The eReuse initiative started in 2013, reaching an important milestone in 2015 with the launch of a computer donation campaign. It has processed more than 10,000 computers[1] to date. In total, about 100 entities such as schools, public facilities and NGOs have benefited from the programme, with 47 different donors contributing devices. Over 1,200 devices are circulating as shared property, as part of our “servitised” business model.

eReuse circuits

We currently work with about 15 social organisations, and have local “eReuse circuits” in Barcelona and Madrid. Local circuits are forums to coordinate different stakeholders in localities that can exchange complementary resources and skills to balance supply and demand, share costs and help each other. Device donors, refurbishers, citizen support organisations and recyclers work together as part of a common-pool resource system of second-hand digital devices in extended use.[2]

Refurbished devices are prepared by the workers in social enterprises or reuse centres, and sometimes by individual volunteers or students doing service learning.

The beneficiaries of our activities are citizens interested in second-hand computers, citizens in municipal social support programmes, schools, public facilities, and families supported by neighbourhood social support organisations.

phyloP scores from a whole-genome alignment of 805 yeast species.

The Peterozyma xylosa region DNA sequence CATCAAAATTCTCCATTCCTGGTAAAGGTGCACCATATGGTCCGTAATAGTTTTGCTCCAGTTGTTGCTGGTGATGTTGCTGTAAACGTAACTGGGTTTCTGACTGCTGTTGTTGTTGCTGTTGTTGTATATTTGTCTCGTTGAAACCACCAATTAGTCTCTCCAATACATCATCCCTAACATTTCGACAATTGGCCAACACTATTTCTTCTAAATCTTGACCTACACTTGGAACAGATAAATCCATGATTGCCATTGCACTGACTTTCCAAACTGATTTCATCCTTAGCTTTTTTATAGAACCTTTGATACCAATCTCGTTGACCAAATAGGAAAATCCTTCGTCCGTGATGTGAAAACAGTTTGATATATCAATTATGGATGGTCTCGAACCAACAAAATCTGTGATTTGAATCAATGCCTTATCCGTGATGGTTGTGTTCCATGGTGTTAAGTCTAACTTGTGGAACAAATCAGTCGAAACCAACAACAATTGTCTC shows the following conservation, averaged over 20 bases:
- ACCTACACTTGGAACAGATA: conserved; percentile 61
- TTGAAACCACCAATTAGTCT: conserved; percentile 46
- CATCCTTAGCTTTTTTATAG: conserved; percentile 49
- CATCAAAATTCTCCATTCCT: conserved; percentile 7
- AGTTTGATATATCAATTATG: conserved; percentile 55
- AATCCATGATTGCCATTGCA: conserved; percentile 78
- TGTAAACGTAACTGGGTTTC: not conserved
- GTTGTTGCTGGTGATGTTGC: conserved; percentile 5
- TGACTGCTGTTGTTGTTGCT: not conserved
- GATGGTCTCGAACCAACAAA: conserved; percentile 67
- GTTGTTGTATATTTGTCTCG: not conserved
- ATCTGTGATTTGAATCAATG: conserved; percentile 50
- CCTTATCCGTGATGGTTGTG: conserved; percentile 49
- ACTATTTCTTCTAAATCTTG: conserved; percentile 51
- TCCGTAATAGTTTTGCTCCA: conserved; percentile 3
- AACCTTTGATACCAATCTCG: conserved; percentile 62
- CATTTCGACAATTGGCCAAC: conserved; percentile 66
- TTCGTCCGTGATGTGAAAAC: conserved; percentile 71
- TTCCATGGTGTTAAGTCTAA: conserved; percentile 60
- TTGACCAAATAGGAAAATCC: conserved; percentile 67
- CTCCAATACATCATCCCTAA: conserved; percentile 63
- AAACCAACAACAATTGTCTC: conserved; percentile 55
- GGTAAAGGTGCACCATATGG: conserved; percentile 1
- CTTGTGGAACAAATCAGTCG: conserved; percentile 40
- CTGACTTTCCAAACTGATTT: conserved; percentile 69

In a typical circuit, a donor organisation (a public or private organisation) donates decommissioned devices that are collected by a social enterprise that brings these computers in pallets to a refurbishment facility operated by another social enterprise, or a reuse centre. There the devices are put in a rack and – using the eReuse software tools – are inspected, data wiped, tested and installed with (usually) a Linux distribution, all in parallel (Figure 1 illustrates the process). Those that do not pass the test are put in a cage for recycling and recorded in our system as prepared for recycling. Those that pass the test are cleaned, checked in more detail and sometimes upgraded (battery, RAM, storage), labelled and stored for sale or donation (cost sponsored by a third party, although it is recommended that the final beneficiary contributes something as a commitment).